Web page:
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Do you think poverty alleviation can be seriously addressed as tourism develops

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1. Do you think poverty alleviation can be seriously addressed as tourism develops? What examples can you give based on what you have seen in your own country regarding tourism development and poverty alleviation?;2. Identify concrete activities local government units can initiate and support to address poverty alleviation;through tourism development.;3. Identify paradoxes and problems that must be negotiated as poverty alleviation and tourism development are considered. How can these paradoxes and problems be managed and converted into opportunities to ensure that marginalized individuals get the support they need?;Those questions should be answered based on the attached case study.;****************************************************************;C A S E S T U D Y;Governance and Pro-Poor Tourism: The Case of Marikina City in the Philippines;(Because of space constraints, this case has been reduced, however, you may contact Dr. Rodriguez for the full version.);Come and visit the city of Marikina, in the National Capital Region of the Philippines, to examine the;incredible example of how a city can successfully adopt a governance and pro-poor tourism program.;Pro-poor tourism was chosen as a major theme for this case because of the following;? As tourism takes center stage in developing countries, the tourism sector is increasingly perceived as;being able to contribute to the proliferation of economic activities, which if managed in a specific way;can address poverty alleviation issues.;? Ashley asserts that community-based tourism projects are not necessarily pro poor because the;revenues derived from tourism activities can be confined to serve the interests of relatively well-off stakeholders.;1. The proliferation of books and articles related to pro-poor tourism makes it an interesting topic especially for the academe and the poor. The presentation and exchange of data on the planning and implementation of pro-poor tourism especially in Asian countries can help inform many stakeholders who are interested in understanding the contribution of tourism development in poverty alleviation.;Marikina City as a Tourism Site;Twenty years ago, Marikina was an unremarkable town littered with trash and where sidewalk vendors ruled the streets. Marikina now wants to be known as ?the shoe capital of the Philippines. ?Located near the city of Manila, it is believed to be where the shoe industry in metro Manila started. Many residential villages within the municipality were formerly farms used for agricultural crops until these were converted to provide housing for migrants from other provinces seeking work in the metropolis.;Marikina in the late 1980s was not considered a popular tourism destination. An election in the early 1990s catapulted a local executive who introduced radical changes in governance. This led to the emergence of Marikina as a model city. To date, many visitors are pleasantly surprised to see thoroughfares free of clutter and vendors and a municipal hall that enforces its own definition of order. As a result of these changes, Marikina has garnered and continues to garner many awards that generated interest among other cities? executives eager to learn from its experience. This started the ball rolling for domestic tourism despite the fact that Marikina has few tourism assets. Marikina has no beach resorts and no first-class hotels and places of interests are limited to the city proper.;Now, however, Marikina is hailed as a model city for tourism development, and the interesting thing is that many of the tourists are other cities? municipal officials who have come to see for themselves just how a city should be governed. Tourists, along with the other municipalities? officials, enjoy the city?s attractions: Sentrong Pangkultura: Built in 1887, this historical edifice, which was the actual home of Kapitan Moy, the recognized father of the shoe industry, takes tourist?s down memory lane of rustic Spanish villas and airy capiz windows.;Teatro Marikina: The city?s commitment to the arts is manifest in the modern arts facility for plays, concerts, shows, seminars, exhibits, and conventions.;World of Butterflies: A 2000-meter expanse of lush gardens that is home to 20 species of butterflies.;The Marikina River Park: The Marikina River Park is a 10-kilometer-long riverside park of 220 hectares. The river park is for all citizens and tourists to enjoy as a sports and recreational park?even for fishing in the river.;The Shoe Museum and Shoe Industry: Former First Lady Imelda Marcos?s 4,000 pairs of shoes had to be housed somewhere, so why not the shoe capital of the Philippines? Shoes of other notables are also on display. The shoe industry in Marikina has long been unable to compete with imported Chinese shoes, but has discovered a captive market niche of tourists and excursionists. Individuals and groups go on field trips to Marikina and are brought to small shoe factories to watch how shoes are produced using labor-intensive methods and are encouraged to buy finished products.;How It Happened;In three words: leadership and governance. Take, for example, the mayor?s presentation to the Asian Development Bank: ?Our targets and goals are clear, our performances are properly measured. We are challenged and motivated to continuously meet our productivity and excellence. Public order and safety are excellent;the police force is cited as the most outstanding in the region. Taxes due are collected?something that does not often happen in the Philippines?this facilitates the budgeting process and avails the city of funds for the many social programs that citizens and tourists can enjoy.?;World Bank executives were so impressed after touring the city and its Marikina River Park, Homeowners Drive Settlements site, Marikina Public Market, and bikeways. The bikeways network is a recipient of a US$1.3 billion grant from the Global Environment Facility of the World Bank. Additionally, the World Bank named Marikina City one of the model cities in the world.;Poverty Alleviation;The city?s approach to poverty alleviation is multipronged, addressing the health, housing, education and livelihood, and values of our people. Tourism helps poverty alleviation by providing employment opportunities, by bringing new money into the city for the ?multiplier effect? to happen, by producing tax revenues for community services, infrastructure, and education. In fact, the city is so well run that many other cities are sending officials to see how they do it, resulting in a boost to tourism.;Ashley emphasizes the value of supply chains, enterprise linkages, nonfinancial partnerships, and capability building and translates these into specific activities that can be planned and implemented at the level of local government officials.2 An investigation of the Marikina government unit in this study focuses on the context of tourism development as an alternative source of livelihood and the manner in which the tourism office is managed, including the leadership style of the local executive directly responsible for the promotion of tourism. The problems were as follows;1. What are the tourism-related programs, projects and activities that are being done at the level of Marikina?s local government units?;2. What insights on governance can be generated from the investigation of tourism-related portfolios of this local government unit to link tourism to pro-poor concerns?;Data obtained given the variables enumerated by Ashley are shown in Table5?1.;The data presented in Table 5?1 are not exhaustive in the sense that there may be other programs/projects that are operating but that were not observed and sourced using secondary documents. A comparison of data shows the diversity of what can be considered pro-poor projects in Marikina.;Table 5?1 Comparative Data on Marikina Using Ashley?s Matrix;Is there government to: City of Marikina;Boost local inputs into the tourism supply Local government unit (LGU) manages tours that;chain? This question addresses the presence showcase local cuisine and manufactured products. It;of leakages of tourism earnings. It emphasizes manages museums, one of which displays the famous;the importance of local sourcing that opens ?shoes of Imelda Marcos.?Conscious efforts are also;more opportunities for marginalized groups. exerted to source materials and local manpower for;festivals sponsored by the local government unit.;(Source: MCTTIPO brochure);???;Support micro/small/community tourism The LGU has a micro lending project. In addition, it;entrepreneurs? Lack of financing and training manages a ?Manpower House Livelihood Skills Training;in developing countries are often cited as and Productivity Center?to encourage businesses in the;reasons why marginalized sectors are unable food trade, cosmetology, dressmaking, spa/massage;to benefit from tourism development. reflexology. (Source: Marikina City, 2007, Annual Report);It has an investment promotions plan that gives;incentives to ?local... micro, small scale enterprises.?;(Source: Marikina Chamber of Commerce and Industry;Information Kit). It also supports a shoe caravan;composed of small shoe manufacturers that go to the;countryside.;Support craft makers and vendors? Several areas are designated by the LGU to provide;support for groups of entrepreneurs.;Provide a market space for tourist craft sales? The LGU has a ?cooperatives month? to support micro;entrepreneurs.;Accredit a ?local guide? category? Employees of the LGU, particularly MCTTIPO, are hired;Employment of local guides provides as guides in the tours that it manages.;opportunities to common folks.;Apply levy or rebate to tourism-related No data;businesses?;Apply a minimum wage? No data;Stimulate partnerships between the private The LGU does not depend on a privately controlled;sector and communities? tourism association. MCTTIPO, an office attached to;the office of the city mayor, manages tourism. The LGU;has linkages with 62 local sister cities and 12 foreign;sister cities. (Source: MCTTIPO brochure);Influence private sector behavior via No data;concessions, licensing, or codes?;Catalyze destination linkages among The LGU plans and implements several festival projects;stakeholders? every year. Examples of these are Ka Angkan(Our;Ancestors), Ilog- Nayon(River-Countryside), Sapatos;(Shoe), Christmas, Rehiyon?Rehiyon(Regional Festivals).;Share poverty alleviation revenues with The LGU leases spaces for local artists (Teatro Marikina);communities? for gatherings of groups (Sentrong Pangkultura), it has;a program to help senior citizens have access to;Medicare (Privilege card). (Source: Marikina City 2007;Annual Report);Channel donations from tourists to No data;communities?;Address social, cultural costs of tourism? No data;Address environmental, physical costs of Traffic because of busloads of visitors is a problem;tourism? identified as a result of tourism. The absence of;sidewalk vendors probably minimizes the;inconvenience.;Involve poor in plans and policy making? There is diverse representation of stakeholders in policy formulation.;Make strategic choices based on evidence for No data;pro-poor impact?;Many of these projects have direct links with tourism development even if their effects on poverty alleviation cannot be directly established.;The material by Ashley is the only one that details the connection between governance and pro-poor;tourism. The material is impressive because it contains data obtained from collaborative work of SNV;Netherlands Development Organization with ?ministries of tourism, tourism boards, hotel associations;community based tourism organizations as well as associations of tour operators?3. and contains information in tourism sites in Asia (Lao PDR) and Africa (Ethiopia, Tunisia, Gambia, Kenya, Mozambique, Rwanda;Tanzania, and Uganda).;Insights from Marikina City;1. On the Value of a Tourism Council as a Vehicle for Tourism Development. Marikina does not rely on an active tourism council with heavy participation of the private sector. It has an office?Marikina Culture, Tourism, Trade, Investment Promotions Office (MCTTIPO)?that operates under the office of the city mayor. This office manages tour packages like Lakbay Aral(educational trips) with students as its market segment. These trips are designed to showcase shoe factories, a hat factory, a shoe museum, and a miniature museum among others.;MCTTIPO collects statistics of tours it manages. The data on types of tours, number of visitors, and dates of visit are used to identify markets served by the touristic offerings.;As the city mayor was provided data on tourism revenues, the decision to invest in related tourism assets became more justified. This could be one of the reasons why the city is offering diverse tourism attractions. It has publicly owned museums, shopping malls, a new convention center, and a hotel. In addition, it manages a number of festivals regularly. The Ka Angkan (Our Ancestors) festival has developed to be a well-attended activity of original families who settled in Marikina when it was still an agricultural municipality. The festival has evolved to a level where interpretive materials on family monikers are shared in an exhibit that is part and parcel of the festival. The Rehiyon-Rehiyon (regional) festival has also reached a spectacular combination of street dancing and performance where constituent barangays (villages) are represented in performances.;In the last Rehiyon-Rehiyon (regional) festival (December 2008), MCTTIPO said costumes of the barangay (village) performers were farmed out to local dressmakers. Skills training, job fairs, promotion of local products, and provision of financing (microfinance) under the office of the city mayor provide the linkage with diverse stakeholders who stand to benefit from tourismic activities.;Given the example of Marikina, one can ask whether a centrally managed tourism organization can be a more effective vehicle for tourism to be pro poor. The desire to involve diverse tourism stakeholders;cognitively should lead to more equalized sharing of the benefits of tourism, and this is widely accepted in Marikina. The active control of the management of a tourism office by the city mayor provides the where-withal to address issues related to managing supply chains, diversifying touristic offerings, and providing the infrastructure and the linkages needed by marginalized members of the community.;2. On the Role of Leadership Styles in Pro-Poor Tourism.MCTTIPO?s role in maximizing tourismic revenues;can also be attributed to the style of leadership of the city mayor. MCTTIPO is managed like an investment;center where ?return on investments? is included as part of the control system. The supervisor of MCTTIPO;regularly reports on performance of the office and is ?rewarded? or ?punished? depending on how the office;operates to produce results. This style of leadership makes the supervisor of MCTTIPO conscious of the need to aggressively promote the tourismic packages and be on the constant lookout for new tourismic offerings.;3. On the Context of Tourism Development as It Relates to the Propensity to Be Pro Poor. Tourism;development in Marikina came at a point when the city had proven itself to be competent in the many areas;of governance. Marikina received local as well as international recognition for efficient and effective delivery;of public services. The infrastructure to include diverse stakeholders to participate in tourism development;was in place before tourism was recognized as a sector worth investing in. This is an interesting phenomenon in the management of tourism councils. Could it be possible to put up pro-poor projects and struggle to;develop tourism at the same time? If the council is composed of only private business interests, how great;will the propensity be to include pro-poor projects in the development of tourism? How decisive is the role;of the local executive in this scenario?;4. On Impact Studies of Tourism on Marginalized Sector. Last but not least, Cattarinich mentions the;complex nature of the phenomenon of poverty.4. Is it economic, social, cultural, or political? How can local;government units minimize poverty if they do not attempt to define poverty given its unique context? This;could also be the reason why ?addressing cultural, social and physical impacts?was mentioned by Ashley as;one of the tools for local government units to be pro poor. How can pro-poor tourism projects be evaluated;to address the concern of Ashley, that is, net benefits of tourism projects in relation to costs? Tourism devel-;opment has unintended results, and the brunt of the negative effects are said to be heavier on disadvantaged;groups. Tourism that is led by private capital is said to be insensitive to these concerns.5. Using an economic;definition of poverty, one may ask if beneficiaries earned more as a result of pro-poor tourism.;Conclusion;For this case, the tools prescribed by Ashley regarding pro-poor tourism were used to examine Marikina City;intheNationalCapitalRegion.Theprograms,projects,activitiesinthesiteofinvestigationwereenumerated;and analyzed. The insights from the analysis of data show areas of concern that can be used as inputs in;making tourism development more sensitive to the needs of marginalized sectors.;Questions;1. Do you think poverty alleviation can be seriously addressed as tourism develops? What examples can you give based on what you have seen in your own country regarding tourism development and poverty alleviation?;2. Identify concrete activities local government units can initiate and support to address poverty alleviation;through tourism development.;3. Identify paradoxes and problems that must be negotiated as poverty alleviation and tourism development are considered. How can these paradoxes and problems be managed and converted into opportunities to ensure that marginalized individuals get the support they need?;Attachments;C_A_S_E_S_T_U_D_Y.doc (47 KB)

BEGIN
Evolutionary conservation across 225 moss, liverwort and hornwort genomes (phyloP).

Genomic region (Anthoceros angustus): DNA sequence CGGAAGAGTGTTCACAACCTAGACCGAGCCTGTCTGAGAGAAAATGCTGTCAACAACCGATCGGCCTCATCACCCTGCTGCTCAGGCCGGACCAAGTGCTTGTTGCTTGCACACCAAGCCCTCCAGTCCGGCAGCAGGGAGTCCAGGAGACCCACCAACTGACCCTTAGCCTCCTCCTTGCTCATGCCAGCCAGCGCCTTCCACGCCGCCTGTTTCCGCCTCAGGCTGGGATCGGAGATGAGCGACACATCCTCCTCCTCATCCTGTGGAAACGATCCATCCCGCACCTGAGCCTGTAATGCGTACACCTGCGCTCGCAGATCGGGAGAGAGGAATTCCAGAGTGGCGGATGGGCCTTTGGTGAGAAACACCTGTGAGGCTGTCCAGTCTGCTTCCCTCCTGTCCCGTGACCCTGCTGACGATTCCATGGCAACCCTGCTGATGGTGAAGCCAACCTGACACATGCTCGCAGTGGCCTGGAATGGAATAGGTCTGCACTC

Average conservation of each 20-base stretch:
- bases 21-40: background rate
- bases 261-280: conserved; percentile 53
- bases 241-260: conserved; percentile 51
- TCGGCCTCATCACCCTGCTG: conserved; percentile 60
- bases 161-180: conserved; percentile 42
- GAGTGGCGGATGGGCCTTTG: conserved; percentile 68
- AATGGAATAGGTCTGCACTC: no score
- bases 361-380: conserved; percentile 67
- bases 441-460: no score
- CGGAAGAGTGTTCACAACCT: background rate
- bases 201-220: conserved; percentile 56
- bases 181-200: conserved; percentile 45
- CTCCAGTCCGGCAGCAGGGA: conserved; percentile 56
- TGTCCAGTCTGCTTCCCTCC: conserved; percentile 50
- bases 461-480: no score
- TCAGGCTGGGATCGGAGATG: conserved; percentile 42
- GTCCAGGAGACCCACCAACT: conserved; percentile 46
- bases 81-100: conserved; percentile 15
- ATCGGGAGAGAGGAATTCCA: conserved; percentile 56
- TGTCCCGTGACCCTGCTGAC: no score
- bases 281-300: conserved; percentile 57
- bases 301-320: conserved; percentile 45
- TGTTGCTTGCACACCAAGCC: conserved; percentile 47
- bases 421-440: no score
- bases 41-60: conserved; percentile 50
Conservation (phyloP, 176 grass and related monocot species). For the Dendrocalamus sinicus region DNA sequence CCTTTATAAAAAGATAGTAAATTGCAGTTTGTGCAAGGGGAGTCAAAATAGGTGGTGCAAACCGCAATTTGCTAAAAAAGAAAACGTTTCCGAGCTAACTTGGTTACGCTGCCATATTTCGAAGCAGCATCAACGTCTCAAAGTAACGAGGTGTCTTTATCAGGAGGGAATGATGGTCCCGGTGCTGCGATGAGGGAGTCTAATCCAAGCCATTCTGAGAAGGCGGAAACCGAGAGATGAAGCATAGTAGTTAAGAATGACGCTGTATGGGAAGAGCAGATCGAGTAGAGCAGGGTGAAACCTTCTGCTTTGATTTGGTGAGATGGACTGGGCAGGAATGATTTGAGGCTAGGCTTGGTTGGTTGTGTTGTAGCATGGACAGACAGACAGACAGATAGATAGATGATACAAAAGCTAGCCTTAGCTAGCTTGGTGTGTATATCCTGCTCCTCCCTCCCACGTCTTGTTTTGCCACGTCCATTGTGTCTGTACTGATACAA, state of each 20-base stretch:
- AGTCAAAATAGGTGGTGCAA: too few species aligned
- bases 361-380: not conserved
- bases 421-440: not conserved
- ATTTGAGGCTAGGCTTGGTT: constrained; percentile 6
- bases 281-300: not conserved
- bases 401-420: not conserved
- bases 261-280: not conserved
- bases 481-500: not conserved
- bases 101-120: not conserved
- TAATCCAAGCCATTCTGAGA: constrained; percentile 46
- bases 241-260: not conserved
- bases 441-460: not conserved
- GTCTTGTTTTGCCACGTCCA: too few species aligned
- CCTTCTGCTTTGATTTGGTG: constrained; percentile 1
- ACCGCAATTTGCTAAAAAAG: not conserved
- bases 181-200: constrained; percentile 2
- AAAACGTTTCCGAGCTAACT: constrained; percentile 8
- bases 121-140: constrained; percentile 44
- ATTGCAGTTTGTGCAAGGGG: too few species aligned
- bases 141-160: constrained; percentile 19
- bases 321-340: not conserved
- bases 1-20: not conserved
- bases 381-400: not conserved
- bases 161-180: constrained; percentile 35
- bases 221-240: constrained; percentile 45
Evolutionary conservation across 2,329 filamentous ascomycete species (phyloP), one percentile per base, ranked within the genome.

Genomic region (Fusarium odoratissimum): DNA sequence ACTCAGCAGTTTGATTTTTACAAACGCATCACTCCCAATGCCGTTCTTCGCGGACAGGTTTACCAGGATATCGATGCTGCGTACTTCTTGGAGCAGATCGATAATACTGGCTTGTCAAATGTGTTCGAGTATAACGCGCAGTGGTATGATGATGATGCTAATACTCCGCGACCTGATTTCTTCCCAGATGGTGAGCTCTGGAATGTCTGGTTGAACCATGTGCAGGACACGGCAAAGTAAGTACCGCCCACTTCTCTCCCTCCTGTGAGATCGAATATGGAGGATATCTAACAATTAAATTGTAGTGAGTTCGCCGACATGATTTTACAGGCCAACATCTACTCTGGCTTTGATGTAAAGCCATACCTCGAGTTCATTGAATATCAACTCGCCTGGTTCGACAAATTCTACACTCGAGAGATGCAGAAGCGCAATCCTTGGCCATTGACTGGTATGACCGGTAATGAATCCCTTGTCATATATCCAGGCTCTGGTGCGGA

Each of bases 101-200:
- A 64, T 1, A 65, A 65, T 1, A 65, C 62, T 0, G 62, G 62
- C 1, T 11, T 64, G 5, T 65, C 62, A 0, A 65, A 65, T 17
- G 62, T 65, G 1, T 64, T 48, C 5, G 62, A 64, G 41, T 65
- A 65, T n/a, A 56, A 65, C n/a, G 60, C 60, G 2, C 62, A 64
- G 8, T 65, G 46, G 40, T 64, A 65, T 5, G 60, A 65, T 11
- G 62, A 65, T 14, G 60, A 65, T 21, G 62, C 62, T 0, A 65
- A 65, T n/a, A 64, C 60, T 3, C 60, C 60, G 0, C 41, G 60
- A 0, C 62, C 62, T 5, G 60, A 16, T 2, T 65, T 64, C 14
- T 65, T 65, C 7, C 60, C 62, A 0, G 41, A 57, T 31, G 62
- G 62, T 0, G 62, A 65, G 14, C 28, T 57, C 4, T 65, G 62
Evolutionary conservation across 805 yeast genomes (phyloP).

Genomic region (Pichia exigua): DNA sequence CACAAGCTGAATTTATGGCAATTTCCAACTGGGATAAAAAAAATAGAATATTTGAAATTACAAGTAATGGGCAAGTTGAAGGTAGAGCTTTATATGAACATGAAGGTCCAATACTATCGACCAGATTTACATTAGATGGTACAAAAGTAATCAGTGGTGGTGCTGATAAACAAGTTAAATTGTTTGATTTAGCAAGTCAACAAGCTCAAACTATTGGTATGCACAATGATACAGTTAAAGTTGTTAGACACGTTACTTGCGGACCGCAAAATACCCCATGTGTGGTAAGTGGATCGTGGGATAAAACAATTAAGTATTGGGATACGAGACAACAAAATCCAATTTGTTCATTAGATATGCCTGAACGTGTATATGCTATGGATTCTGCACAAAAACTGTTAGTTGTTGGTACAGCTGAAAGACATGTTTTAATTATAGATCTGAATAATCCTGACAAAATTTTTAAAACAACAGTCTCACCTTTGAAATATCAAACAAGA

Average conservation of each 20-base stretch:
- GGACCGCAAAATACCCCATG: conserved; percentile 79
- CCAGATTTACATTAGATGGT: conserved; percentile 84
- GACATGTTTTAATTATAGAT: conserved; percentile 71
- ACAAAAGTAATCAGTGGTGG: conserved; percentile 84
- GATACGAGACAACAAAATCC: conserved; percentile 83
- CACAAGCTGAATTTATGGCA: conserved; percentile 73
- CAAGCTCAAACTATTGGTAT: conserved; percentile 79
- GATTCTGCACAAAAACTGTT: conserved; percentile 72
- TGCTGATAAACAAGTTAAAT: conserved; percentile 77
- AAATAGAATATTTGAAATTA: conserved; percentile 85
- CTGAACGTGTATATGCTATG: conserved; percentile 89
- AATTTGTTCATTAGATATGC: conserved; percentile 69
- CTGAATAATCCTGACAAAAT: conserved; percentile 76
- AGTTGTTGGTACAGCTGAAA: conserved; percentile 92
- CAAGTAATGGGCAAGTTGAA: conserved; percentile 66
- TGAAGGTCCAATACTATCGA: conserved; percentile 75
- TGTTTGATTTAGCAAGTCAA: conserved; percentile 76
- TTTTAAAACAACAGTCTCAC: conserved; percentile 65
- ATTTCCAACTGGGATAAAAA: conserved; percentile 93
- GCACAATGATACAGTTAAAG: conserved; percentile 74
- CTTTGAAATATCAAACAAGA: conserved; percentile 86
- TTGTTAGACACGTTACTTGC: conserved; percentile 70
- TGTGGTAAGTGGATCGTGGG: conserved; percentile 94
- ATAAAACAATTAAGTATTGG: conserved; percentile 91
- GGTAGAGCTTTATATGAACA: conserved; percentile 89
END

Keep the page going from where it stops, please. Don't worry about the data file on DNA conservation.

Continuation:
Paper#30824 | Written in 18-Jul-2015